What ‘King Arthur: Legend Of The Sword’ Flop Teaches You About The Movie Industry

Is there anything like a ‘sure thing’ in the movie industry these days? Apparently not. And the producers of the supposed-to-be-hit-movie ‘King Arthur: Legend of the Sword’ realized that after learning a valuable lesson; or rather an expensive lesson. The lesson only cost them $153.2 million in studio losses.

King Arthur Legend of the Sword

How could a movie about King Arthur go wrong, you ask? The Arthur theme can be seen all around us, no matter your interests. It starts in infant years as you’ll find the tale in Shrek the Third and in many children’s TV series. For adults, just think of ‘Camelot’ on theatre stages, Wagner’s opera Tristan & Isolde, and the countless TV series such as Merlin (1998).

Even comic lovers know Camelot as a backdrop for some DC Comics stories and Arthur’s legends or similar medieval themes are also worked into popular video games. Think of how players love learning about it through Tomb Raider. Let’s not forget online casino gamers are often attracted to medieval type games, which is why PlayOJO’s Black Knight slot is a hit.

Yes, the legends (and their heroes & villains) are successfully used everywhere, so it made sense to use it for another film. After all, with modern special effects they could make it better than before, couldn’t they? Apparently not, as some critics stated the modern effects ruined the age old story. They immediately added this to their ‘hallowed list of great expensive follies.’

And not even the sexy cast including Charlie Hunnam and Jude Law could save the day. In the end it only managed a 31% rating from critics’ viewpoint. At least 69% of audiences liked it, but this is still far below expected results.

Let’s be fair and say, the failure to perform at the box office isn’t only attributed to a boring story line that ended in ‘a brutal, bleedin mess’ according to one review. Logistical challenges also added to the problems.

The famous story had to contend with more original ones that movie goers were simply more excited to see. There was Alien: Covenant and the long awaited Guardians of the Galaxy Vol.2. For many there was no question which film they would spend their money on that opening weekend.

Could it have gone better for Charlie Hunnam in Guy Ritchie’s movie than only grossing $15 million that first weekend? Most probably, yes. At a different time, with different competition, the film could have gained more momentum at the start , resulting in slightly fewer losses (and embarrassment).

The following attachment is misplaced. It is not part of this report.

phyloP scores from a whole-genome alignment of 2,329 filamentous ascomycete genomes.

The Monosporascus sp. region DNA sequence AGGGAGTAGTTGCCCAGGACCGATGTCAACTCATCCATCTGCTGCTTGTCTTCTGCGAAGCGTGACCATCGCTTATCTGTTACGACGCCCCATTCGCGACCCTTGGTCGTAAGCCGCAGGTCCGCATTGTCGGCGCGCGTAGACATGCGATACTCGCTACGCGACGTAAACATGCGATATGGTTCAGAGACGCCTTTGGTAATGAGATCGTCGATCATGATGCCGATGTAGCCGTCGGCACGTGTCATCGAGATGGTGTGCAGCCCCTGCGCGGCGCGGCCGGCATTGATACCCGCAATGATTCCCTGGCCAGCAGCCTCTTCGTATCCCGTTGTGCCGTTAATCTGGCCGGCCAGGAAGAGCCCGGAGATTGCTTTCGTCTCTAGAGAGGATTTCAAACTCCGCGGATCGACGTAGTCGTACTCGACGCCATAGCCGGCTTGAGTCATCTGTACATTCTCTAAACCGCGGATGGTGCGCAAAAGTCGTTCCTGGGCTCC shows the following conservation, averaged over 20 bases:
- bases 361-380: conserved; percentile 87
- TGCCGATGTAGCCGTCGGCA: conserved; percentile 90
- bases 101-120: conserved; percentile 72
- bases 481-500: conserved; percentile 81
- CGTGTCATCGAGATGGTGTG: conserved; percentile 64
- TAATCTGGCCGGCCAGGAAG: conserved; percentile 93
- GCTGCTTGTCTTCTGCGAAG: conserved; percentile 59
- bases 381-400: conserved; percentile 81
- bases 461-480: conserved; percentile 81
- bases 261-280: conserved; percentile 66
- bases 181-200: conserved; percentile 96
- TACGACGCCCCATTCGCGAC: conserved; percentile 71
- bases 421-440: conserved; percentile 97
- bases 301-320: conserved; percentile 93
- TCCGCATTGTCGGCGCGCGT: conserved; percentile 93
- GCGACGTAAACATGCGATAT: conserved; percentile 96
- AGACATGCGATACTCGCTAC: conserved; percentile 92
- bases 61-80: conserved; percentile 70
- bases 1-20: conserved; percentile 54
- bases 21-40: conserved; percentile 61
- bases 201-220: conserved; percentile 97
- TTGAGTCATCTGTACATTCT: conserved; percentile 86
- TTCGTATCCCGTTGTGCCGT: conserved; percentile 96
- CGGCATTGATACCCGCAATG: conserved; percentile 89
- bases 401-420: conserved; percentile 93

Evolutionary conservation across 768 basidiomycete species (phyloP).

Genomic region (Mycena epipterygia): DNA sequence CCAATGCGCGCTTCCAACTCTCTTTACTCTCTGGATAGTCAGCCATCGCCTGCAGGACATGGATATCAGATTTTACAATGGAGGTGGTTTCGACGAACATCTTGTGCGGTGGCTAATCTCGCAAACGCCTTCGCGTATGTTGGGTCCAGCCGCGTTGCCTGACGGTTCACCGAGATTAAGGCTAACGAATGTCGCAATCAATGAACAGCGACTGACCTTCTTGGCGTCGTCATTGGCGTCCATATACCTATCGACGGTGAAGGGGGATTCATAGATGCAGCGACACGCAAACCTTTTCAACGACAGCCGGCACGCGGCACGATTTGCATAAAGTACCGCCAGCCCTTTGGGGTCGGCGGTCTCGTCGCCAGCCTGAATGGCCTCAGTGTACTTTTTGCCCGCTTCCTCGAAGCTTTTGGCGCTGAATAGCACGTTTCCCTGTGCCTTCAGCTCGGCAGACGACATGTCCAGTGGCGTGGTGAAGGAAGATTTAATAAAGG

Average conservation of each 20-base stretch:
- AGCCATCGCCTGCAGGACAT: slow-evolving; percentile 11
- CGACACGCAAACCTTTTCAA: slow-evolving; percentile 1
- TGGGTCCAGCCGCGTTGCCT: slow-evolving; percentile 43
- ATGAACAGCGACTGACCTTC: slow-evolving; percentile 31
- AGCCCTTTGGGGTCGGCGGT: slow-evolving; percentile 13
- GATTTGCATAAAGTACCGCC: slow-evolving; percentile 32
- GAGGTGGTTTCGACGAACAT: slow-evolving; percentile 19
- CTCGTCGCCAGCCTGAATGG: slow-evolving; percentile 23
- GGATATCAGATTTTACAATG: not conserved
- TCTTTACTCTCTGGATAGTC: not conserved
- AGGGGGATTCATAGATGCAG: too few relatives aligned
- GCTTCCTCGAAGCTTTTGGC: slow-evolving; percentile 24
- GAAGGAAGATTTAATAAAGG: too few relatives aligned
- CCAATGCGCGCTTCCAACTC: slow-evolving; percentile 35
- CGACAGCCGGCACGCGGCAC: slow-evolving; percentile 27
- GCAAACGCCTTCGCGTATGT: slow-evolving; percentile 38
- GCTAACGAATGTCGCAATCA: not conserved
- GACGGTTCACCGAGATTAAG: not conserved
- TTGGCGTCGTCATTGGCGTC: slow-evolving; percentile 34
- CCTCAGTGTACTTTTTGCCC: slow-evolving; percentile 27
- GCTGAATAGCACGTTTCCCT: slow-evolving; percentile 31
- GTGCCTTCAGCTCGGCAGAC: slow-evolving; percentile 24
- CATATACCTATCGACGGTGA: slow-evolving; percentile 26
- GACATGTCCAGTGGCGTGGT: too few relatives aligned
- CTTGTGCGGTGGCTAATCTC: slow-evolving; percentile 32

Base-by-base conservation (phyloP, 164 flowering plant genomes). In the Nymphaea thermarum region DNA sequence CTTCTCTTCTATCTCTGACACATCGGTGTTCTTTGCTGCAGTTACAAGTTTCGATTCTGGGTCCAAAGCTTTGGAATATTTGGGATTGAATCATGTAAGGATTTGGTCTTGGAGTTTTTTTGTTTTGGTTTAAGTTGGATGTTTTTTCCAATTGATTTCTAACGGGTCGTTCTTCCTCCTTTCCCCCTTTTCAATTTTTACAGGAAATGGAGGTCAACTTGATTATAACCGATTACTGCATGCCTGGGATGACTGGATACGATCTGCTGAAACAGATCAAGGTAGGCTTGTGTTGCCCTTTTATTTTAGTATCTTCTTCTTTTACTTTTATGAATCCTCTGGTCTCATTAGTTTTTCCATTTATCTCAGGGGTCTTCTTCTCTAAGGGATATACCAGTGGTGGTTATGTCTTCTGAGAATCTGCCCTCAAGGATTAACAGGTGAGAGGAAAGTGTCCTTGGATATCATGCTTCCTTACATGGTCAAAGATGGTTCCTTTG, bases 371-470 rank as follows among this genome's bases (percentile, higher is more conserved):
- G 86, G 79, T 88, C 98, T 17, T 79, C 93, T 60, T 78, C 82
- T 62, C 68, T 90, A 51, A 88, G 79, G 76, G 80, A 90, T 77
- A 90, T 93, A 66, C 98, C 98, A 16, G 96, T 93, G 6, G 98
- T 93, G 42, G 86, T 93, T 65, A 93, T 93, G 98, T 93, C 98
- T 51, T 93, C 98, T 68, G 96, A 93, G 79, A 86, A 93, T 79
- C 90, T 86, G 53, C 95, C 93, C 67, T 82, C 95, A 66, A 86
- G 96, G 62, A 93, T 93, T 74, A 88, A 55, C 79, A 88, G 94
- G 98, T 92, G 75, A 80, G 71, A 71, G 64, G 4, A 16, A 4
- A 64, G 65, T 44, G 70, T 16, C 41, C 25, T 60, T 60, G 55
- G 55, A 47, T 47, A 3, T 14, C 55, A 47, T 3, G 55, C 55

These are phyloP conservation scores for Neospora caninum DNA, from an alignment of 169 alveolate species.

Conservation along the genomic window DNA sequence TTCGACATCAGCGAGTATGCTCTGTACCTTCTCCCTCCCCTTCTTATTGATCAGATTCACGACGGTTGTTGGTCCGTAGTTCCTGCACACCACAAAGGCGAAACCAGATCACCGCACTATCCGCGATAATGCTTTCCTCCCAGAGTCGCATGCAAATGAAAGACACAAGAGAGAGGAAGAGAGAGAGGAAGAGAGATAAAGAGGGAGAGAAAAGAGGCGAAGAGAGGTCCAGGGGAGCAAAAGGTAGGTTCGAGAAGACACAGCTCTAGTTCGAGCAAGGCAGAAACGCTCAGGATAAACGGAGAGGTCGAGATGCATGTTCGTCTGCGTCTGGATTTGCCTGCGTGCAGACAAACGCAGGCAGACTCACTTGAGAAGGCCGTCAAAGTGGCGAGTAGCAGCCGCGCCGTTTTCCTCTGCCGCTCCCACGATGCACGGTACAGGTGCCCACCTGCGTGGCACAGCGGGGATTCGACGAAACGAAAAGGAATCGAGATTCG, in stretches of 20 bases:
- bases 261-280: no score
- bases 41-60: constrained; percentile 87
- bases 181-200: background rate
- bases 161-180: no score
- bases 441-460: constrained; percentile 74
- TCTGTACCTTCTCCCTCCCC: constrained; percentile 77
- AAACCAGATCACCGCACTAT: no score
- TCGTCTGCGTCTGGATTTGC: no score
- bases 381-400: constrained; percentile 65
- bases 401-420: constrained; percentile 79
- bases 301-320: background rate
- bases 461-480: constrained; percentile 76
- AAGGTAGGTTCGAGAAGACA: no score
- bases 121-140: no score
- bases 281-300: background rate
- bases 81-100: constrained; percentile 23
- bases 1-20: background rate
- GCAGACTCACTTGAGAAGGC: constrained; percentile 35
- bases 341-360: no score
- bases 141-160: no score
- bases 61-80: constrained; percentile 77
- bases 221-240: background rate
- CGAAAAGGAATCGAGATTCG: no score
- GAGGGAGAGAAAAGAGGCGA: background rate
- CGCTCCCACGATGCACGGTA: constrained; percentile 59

And that’s your Hollywood lesson for the day: In this business you can’t rely on any one thing to help you get your win. A popular cast, a good story and modern special effect tools won’t take you all the way. You need to master the skill of managing multiple factors and never forget that all important one: Timing. We all know this applies to real life. Once again the artists in Hollywood were reminded of it.

Will their next attempt prove they learnt their lesson well?

Heroic Staff

Heroic Staff

Heroic Special Activities Division Agent Trainee Program

  • NotCoolGuy420

    I think that Legend of the Sword flopped not because of bad reviews or strong competition but because people just weren’t interested. How many times can you tell the same story and expect people to be excited about it?

    • John From Raleigh

      While the article makes a great point, I skipped this movie even at Redbox, because as NotCoolGuy420 points out, how many times do we have to retell King Arthur.

      When are the studio’s going to learn, drop 50 mill or less on fresh ideas and their wins might not be as high, but their losses much less.

      it is STORY, that will get people into the theatre, not constant retelling of the same stories. I have a feeling Holmes and Watson might bomb for the same reason.

      • Matrix

        nice, I love the idea of more smaller mid-range budget films.

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  • Jack Elever

    Hi thank you for your comments :)

    I think that the both reasons are true, sometimes good films flopped because bad reviews (more that we could think) and sometimes because people weren’t interested.
    Nowadays, people go to check some review online then they decide to go or not to watch the film, without their own experience